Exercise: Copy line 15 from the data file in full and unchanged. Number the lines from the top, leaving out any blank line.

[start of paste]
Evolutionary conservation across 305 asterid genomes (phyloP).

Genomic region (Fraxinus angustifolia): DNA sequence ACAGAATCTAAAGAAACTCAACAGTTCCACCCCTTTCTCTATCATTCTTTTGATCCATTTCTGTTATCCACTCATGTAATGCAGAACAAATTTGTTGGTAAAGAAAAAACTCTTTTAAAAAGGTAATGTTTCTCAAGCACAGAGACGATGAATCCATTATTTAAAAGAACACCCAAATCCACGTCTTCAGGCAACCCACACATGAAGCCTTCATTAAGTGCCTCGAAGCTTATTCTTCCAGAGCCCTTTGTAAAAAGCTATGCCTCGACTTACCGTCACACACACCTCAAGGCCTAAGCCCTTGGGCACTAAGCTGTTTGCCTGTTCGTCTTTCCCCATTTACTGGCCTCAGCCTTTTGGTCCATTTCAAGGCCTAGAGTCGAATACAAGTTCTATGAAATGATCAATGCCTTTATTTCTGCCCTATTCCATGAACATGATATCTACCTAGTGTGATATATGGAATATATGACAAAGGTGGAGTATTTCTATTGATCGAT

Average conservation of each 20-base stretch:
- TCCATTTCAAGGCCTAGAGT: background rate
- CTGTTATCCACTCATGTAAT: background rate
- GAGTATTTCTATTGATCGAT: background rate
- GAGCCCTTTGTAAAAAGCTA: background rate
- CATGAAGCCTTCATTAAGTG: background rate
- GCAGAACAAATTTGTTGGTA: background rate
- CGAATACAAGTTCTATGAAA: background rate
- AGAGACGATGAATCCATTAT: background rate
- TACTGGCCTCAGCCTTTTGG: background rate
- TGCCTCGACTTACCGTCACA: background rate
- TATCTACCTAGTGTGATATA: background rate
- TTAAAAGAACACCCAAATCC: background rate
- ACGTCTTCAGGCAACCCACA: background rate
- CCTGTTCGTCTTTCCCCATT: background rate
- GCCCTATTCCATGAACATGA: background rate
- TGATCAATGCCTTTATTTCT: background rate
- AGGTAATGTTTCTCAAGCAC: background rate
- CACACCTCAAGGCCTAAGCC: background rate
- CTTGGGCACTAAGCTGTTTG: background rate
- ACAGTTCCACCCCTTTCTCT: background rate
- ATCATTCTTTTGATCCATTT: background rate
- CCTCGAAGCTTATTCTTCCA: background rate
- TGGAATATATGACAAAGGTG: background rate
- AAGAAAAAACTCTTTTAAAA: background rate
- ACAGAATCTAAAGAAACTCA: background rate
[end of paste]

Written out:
- TTAAAAGAACACCCAAATCC: background rate